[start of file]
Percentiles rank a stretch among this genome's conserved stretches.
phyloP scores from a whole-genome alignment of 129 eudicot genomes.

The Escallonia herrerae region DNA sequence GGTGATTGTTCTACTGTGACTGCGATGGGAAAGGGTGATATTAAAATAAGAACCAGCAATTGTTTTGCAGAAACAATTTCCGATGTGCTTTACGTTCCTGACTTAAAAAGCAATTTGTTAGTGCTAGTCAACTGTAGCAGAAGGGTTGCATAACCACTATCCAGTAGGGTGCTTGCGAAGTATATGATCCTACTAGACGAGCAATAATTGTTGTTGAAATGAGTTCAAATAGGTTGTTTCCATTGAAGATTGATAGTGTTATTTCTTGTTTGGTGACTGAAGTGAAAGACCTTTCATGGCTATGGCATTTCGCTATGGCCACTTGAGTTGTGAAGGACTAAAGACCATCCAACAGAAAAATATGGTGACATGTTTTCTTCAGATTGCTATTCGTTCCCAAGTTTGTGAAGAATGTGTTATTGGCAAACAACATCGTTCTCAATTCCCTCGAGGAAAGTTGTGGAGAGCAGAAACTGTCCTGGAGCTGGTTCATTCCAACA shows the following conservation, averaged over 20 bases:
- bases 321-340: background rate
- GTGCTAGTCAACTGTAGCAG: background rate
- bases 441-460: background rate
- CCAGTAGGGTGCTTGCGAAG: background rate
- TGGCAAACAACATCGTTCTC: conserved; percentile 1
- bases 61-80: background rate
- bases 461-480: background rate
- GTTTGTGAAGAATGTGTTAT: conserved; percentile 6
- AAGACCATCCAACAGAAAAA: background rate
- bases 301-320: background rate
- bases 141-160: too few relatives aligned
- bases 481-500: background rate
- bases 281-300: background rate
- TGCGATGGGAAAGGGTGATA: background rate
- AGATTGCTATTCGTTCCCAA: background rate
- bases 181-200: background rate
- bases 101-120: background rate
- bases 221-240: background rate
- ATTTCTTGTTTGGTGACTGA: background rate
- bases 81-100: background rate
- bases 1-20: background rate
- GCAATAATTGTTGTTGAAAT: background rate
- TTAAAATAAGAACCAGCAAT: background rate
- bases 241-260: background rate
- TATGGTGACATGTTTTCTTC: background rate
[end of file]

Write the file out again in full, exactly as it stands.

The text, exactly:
Percentiles rank a stretch among this genome's conserved stretches.
phyloP scores from a whole-genome alignment of 129 eudicot genomes.

The Escallonia herrerae region DNA sequence GGTGATTGTTCTACTGTGACTGCGATGGGAAAGGGTGATATTAAAATAAGAACCAGCAATTGTTTTGCAGAAACAATTTCCGATGTGCTTTACGTTCCTGACTTAAAAAGCAATTTGTTAGTGCTAGTCAACTGTAGCAGAAGGGTTGCATAACCACTATCCAGTAGGGTGCTTGCGAAGTATATGATCCTACTAGACGAGCAATAATTGTTGTTGAAATGAGTTCAAATAGGTTGTTTCCATTGAAGATTGATAGTGTTATTTCTTGTTTGGTGACTGAAGTGAAAGACCTTTCATGGCTATGGCATTTCGCTATGGCCACTTGAGTTGTGAAGGACTAAAGACCATCCAACAGAAAAATATGGTGACATGTTTTCTTCAGATTGCTATTCGTTCCCAAGTTTGTGAAGAATGTGTTATTGGCAAACAACATCGTTCTCAATTCCCTCGAGGAAAGTTGTGGAGAGCAGAAACTGTCCTGGAGCTGGTTCATTCCAACA shows the following conservation, averaged over 20 bases:
- bases 321-340: background rate
- GTGCTAGTCAACTGTAGCAG: background rate
- bases 441-460: background rate
- CCAGTAGGGTGCTTGCGAAG: background rate
- TGGCAAACAACATCGTTCTC: conserved; percentile 1
- bases 61-80: background rate
- bases 461-480: background rate
- GTTTGTGAAGAATGTGTTAT: conserved; percentile 6
- AAGACCATCCAACAGAAAAA: background rate
- bases 301-320: background rate
- bases 141-160: too few relatives aligned
- bases 481-500: background rate
- bases 281-300: background rate
- TGCGATGGGAAAGGGTGATA: background rate
- AGATTGCTATTCGTTCCCAA: background rate
- bases 181-200: background rate
- bases 101-120: background rate
- bases 221-240: background rate
- ATTTCTTGTTTGGTGACTGA: background rate
- bases 81-100: background rate
- bases 1-20: background rate
- GCAATAATTGTTGTTGAAAT: background rate
- TTAAAATAAGAACCAGCAAT: background rate
- bases 241-260: background rate
- TATGGTGACATGTTTTCTTC: background rate